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Supreme Court will consider gay marriage cases
December 7, 2012 - Andrea Johnson
The U.S. Supreme Court is going to take a look at gay marriage, but it doesn't appear likely that it will legalize gay marriage nationwide this session. One of the cases involves an elderly New York woman who sued to challenge a $363,000 federal estate tax bill after her partner of 44 years died in 2009. Edith Windsor, 83, legally married Thea Spyer in 2007, two years before Spyer's death, but the Federal Defense of Marriage Act meant their marriage was not recognized at a federal level as it was at a state level. If Windsor had been married to a man, her tax would have been $0. The U.S. Circuit District Court of Appeals ruled that DOMA deprived Windsor of her right to equal protection under the law.
The second case the Supreme Court will look at is Proposition 8, California's constitutional ban on gay marriage. Gay marriage had been briefly legal in California before the ban was passed. The 9th U.S. Circuit Court of Appeals ruled that the ban deprived people of their right to marry since it had once been legal in the state.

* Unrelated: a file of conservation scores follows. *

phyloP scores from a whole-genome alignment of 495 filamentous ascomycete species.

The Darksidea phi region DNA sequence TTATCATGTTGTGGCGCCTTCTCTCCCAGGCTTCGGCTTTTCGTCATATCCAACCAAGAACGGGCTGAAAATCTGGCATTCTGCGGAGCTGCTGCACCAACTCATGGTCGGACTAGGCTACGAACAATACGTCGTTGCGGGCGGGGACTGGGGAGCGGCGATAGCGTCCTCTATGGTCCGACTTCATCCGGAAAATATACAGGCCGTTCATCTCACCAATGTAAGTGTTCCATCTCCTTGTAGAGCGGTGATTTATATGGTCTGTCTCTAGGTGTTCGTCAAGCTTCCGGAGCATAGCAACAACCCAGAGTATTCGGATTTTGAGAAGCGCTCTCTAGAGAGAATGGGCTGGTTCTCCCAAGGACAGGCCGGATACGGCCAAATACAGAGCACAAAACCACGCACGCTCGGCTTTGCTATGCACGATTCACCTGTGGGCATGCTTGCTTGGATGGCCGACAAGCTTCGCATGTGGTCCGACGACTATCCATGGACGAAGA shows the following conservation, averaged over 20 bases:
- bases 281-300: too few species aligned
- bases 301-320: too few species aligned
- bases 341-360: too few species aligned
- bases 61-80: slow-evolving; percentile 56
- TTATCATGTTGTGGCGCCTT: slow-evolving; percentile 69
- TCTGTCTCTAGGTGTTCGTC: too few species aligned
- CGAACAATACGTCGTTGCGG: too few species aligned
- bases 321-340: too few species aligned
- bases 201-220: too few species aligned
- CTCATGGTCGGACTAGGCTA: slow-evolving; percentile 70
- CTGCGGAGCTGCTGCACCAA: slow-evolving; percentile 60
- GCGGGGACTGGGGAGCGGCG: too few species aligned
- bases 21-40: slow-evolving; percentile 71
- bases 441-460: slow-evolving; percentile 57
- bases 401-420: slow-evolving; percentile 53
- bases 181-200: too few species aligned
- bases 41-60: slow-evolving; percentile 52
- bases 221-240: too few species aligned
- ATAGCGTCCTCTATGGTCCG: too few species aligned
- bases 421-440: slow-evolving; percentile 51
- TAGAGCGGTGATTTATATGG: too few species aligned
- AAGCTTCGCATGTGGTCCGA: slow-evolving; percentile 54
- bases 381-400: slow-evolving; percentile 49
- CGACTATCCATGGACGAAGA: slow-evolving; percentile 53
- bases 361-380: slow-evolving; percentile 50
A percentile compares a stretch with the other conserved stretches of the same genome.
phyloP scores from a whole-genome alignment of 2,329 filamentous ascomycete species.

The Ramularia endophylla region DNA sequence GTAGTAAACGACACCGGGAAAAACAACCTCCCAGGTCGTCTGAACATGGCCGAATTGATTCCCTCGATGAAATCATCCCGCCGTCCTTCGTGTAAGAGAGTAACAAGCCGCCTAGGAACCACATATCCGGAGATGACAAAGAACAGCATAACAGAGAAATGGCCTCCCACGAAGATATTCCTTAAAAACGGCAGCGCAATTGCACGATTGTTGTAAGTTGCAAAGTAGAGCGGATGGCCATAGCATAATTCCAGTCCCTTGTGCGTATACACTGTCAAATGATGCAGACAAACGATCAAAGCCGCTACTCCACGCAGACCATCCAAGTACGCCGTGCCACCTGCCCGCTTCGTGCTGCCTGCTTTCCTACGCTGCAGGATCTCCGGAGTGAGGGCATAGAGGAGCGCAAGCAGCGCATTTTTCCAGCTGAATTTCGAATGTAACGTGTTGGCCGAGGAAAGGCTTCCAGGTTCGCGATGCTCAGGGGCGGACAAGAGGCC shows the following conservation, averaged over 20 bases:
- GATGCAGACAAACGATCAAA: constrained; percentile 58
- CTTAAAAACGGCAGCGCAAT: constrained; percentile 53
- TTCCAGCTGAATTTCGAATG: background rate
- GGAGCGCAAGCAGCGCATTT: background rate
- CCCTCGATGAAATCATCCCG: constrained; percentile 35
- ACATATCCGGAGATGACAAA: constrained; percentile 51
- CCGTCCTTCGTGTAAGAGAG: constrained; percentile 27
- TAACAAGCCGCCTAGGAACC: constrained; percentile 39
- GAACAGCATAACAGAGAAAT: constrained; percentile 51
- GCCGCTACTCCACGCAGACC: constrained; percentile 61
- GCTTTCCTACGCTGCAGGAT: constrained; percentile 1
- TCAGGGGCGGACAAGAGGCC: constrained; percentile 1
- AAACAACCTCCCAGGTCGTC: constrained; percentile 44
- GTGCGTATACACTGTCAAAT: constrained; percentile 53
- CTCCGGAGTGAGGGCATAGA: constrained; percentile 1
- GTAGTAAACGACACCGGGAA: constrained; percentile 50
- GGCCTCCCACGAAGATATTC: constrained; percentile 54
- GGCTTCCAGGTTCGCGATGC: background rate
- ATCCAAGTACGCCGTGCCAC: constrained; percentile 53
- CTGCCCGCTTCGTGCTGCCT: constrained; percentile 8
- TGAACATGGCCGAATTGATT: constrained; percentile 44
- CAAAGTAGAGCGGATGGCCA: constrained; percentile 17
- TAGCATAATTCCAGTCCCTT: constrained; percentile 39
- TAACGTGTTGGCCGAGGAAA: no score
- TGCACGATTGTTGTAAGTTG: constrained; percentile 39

If the Supreme Court rules in these cases it doesn't look like it would involve a ruling on whether DOMA itself is unconstitutional, just whether it is a violation of rights in states that already have legalized gay marriage.
Personally, I think DOMA is clearly a violation of the constitutional guarantee of equal protection and I would like to see it ruled unconstitutional nationwide instead of this drip-drip-drip approach. If the Supreme Court made such a sweeping judgement, conservatives would undoubtedly complain about "activist judges" but I think the decision would be the correct one. I wish the Supreme Court courage as well as wisdom in the upcoming session.
The cases will be argued in March and probably decided in June.
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